Woodside resident and philanthropist Sanford Diller was a patron of the arts and a major benefactor to health care initiatives. And he built things -- apartments, playgrounds, and a real estate company that became a development and investment company and a West Coast institution. He died Feb. 2 at his home. He was 89 years old.
Diller was the founder and chief executive of Prometheus Real Estate Group, whose website lists 40 "luxury" apartment complexes in the Bay Area, including 10 in Santa Clara, nine in Mountain View, five in Sunnyvale, three in Foster City and one in Palo Alto. Portland is home to seven Prometheus-owned complexes and Seattle to five.
Sanford Diller (Courtesy of Prometheus Real Estate Group)
Diller was working with UCSF up to his last days "to execute bold plans for the future that will help ensure cutting-edge medical discovery, world-class patient treatment, and access to the most expert health professionals for the benefit of the Bay Area and humanity," the statement says.
The Dillers were major donors to support public access to the arts, in particular to the San Francisco Museum of Modern Art, the DeYoung Museum and the Contemporary Jewish Museum.
The Dillers also funded playgrounds at Julius Kahn Park in San Francisco's Presidio, Mission Dolores Park in the Mission district, and new playgrounds set to open Feb. 14 in the San Francisco Civic Center.
Diller's parents, Jacob and Claire Diller, fled Austria to escape persecution. Their son was born in San Francisco, and he went on to graduate from UC Berkeley and study law at UC Hastings and the University of San Francisco. He closed his law practice in 1965 when he founded Prometheus.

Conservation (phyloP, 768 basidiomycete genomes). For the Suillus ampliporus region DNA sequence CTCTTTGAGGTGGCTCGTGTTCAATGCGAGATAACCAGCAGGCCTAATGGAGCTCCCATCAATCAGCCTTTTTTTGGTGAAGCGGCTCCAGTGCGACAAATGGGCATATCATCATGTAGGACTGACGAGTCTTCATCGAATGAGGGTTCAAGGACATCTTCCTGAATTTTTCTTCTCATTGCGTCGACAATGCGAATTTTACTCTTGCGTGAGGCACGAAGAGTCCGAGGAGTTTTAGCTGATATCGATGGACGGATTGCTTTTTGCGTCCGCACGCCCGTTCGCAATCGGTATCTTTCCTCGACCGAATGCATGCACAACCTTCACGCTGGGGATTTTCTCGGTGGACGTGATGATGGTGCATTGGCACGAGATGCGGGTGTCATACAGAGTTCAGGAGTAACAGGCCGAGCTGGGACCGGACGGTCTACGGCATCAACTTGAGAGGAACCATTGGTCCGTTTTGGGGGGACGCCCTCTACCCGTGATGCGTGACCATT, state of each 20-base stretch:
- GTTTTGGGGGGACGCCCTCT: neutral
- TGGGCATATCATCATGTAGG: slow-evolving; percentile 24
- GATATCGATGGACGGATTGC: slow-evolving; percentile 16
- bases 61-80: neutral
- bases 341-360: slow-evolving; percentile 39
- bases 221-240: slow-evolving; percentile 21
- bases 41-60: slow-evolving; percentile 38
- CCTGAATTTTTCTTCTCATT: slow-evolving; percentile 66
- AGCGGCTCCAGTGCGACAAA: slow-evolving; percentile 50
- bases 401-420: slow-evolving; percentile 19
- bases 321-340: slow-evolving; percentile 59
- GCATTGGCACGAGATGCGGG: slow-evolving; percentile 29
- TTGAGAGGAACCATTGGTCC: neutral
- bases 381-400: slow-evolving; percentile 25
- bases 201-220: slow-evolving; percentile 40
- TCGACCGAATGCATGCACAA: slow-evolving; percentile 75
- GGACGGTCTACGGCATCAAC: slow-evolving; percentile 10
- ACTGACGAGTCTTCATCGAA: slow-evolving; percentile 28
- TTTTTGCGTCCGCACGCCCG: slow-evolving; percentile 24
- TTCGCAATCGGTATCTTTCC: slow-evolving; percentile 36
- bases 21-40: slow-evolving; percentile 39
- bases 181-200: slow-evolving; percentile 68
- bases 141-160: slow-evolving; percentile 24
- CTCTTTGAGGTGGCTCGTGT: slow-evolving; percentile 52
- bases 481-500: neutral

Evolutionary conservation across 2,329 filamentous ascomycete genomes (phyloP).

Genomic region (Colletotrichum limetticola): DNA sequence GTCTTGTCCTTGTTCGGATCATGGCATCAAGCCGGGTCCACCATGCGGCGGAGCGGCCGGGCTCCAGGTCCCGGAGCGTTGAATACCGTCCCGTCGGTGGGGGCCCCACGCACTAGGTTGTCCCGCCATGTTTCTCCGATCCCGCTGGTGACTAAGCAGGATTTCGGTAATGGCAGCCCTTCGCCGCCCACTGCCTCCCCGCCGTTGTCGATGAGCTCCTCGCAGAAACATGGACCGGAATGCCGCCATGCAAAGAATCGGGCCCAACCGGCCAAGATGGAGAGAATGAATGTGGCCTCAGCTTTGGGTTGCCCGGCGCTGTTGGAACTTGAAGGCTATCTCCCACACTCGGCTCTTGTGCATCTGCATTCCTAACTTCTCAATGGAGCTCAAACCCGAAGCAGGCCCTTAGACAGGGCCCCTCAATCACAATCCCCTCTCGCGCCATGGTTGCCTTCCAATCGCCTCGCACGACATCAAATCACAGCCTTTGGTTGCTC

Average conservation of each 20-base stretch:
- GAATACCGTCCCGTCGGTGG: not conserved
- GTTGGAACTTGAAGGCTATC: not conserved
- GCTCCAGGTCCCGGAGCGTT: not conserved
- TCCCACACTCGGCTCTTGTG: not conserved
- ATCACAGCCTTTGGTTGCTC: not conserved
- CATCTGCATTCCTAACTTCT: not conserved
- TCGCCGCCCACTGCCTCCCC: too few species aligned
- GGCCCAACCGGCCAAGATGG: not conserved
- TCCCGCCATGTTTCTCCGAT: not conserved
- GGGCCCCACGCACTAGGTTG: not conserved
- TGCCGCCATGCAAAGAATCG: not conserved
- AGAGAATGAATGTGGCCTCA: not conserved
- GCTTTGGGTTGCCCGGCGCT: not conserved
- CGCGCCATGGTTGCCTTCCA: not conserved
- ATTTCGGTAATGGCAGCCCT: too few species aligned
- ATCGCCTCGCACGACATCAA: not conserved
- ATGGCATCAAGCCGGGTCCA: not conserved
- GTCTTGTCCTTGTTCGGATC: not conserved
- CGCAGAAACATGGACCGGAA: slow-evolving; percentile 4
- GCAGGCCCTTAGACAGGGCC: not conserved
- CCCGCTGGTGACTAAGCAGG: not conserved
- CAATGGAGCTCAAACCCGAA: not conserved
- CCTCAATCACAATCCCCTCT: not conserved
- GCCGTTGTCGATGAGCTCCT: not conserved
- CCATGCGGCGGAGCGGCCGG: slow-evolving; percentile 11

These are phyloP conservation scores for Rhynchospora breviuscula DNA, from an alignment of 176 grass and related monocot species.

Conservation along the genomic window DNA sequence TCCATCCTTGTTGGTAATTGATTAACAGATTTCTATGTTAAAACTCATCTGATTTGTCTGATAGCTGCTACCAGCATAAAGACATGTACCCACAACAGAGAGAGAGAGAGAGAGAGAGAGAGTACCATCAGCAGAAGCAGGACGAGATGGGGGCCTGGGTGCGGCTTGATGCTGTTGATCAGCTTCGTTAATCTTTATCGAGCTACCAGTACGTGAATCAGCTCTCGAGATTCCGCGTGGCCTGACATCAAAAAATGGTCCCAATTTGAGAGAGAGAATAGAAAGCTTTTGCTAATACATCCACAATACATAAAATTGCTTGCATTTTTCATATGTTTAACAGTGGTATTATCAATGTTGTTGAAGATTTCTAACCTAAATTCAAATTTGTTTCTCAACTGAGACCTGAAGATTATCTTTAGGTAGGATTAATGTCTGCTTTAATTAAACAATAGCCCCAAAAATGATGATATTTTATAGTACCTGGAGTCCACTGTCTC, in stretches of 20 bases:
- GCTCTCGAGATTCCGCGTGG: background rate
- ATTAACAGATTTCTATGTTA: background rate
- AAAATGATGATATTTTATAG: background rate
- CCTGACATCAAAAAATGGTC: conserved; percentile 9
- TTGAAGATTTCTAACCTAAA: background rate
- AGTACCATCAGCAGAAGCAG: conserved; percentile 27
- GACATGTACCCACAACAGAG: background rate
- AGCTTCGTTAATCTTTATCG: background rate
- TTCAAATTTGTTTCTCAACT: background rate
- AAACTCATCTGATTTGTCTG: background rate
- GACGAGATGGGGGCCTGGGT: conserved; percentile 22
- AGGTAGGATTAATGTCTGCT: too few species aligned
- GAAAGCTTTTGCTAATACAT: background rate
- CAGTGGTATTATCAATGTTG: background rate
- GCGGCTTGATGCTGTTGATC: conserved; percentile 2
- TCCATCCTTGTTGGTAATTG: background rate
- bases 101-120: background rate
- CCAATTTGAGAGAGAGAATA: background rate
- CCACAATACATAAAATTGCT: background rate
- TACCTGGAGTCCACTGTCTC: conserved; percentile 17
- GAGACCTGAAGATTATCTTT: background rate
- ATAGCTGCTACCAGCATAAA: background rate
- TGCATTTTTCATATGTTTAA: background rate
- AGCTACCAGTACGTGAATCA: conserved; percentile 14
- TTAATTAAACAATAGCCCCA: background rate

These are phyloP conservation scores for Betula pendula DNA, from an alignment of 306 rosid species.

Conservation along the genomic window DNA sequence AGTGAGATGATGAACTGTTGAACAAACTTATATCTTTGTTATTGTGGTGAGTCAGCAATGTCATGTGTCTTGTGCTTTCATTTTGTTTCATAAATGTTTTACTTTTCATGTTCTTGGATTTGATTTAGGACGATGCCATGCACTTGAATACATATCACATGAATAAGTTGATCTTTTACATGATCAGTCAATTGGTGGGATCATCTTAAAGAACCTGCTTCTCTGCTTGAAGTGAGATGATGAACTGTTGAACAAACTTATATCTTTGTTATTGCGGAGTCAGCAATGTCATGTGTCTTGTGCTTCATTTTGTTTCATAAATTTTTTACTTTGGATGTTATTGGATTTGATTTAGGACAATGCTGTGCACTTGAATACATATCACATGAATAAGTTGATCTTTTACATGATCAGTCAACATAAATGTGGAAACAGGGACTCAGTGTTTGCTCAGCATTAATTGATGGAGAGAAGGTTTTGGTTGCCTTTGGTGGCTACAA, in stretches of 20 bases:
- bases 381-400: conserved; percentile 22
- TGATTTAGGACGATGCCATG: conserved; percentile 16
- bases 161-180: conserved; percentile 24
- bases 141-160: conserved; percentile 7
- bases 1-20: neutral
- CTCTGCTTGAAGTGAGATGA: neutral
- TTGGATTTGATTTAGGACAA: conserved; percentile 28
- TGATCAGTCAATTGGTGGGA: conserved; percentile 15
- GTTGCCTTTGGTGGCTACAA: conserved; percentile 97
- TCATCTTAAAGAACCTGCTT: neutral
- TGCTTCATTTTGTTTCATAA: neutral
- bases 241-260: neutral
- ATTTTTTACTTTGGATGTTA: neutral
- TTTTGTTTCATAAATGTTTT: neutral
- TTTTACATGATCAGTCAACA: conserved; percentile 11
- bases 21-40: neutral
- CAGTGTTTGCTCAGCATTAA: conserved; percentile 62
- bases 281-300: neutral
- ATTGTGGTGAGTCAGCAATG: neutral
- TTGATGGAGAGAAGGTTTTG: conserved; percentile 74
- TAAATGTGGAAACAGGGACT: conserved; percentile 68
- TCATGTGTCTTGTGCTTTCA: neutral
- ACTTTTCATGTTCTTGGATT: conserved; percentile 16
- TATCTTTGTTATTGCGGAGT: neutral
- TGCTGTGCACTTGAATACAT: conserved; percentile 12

Sanford and Helen Diller founded the international Diller Teen Leadership Program, the national Diller Tikkun Olam Award for teens, and the Diller Educator Awards, among many programs in which they were involved that recognize, cultivate and inspire "a vibrant Jewish community for future generations," the statement says.
Diller was preceded in death by his wife, Helen. He is survived by his daughter, Jackie Safier; by his sons, Brad Diller and Ron Diller; and by seven grandchildren.
The family will be holding a private service in Jerusalem. There are no plans for public memorials or shiva.
In lieu of flowers, the family is asking that donations be made to the Jewish Community Federation's Diller Teen programs or the Helen Diller Comprehensive Cancer Center at UCSF.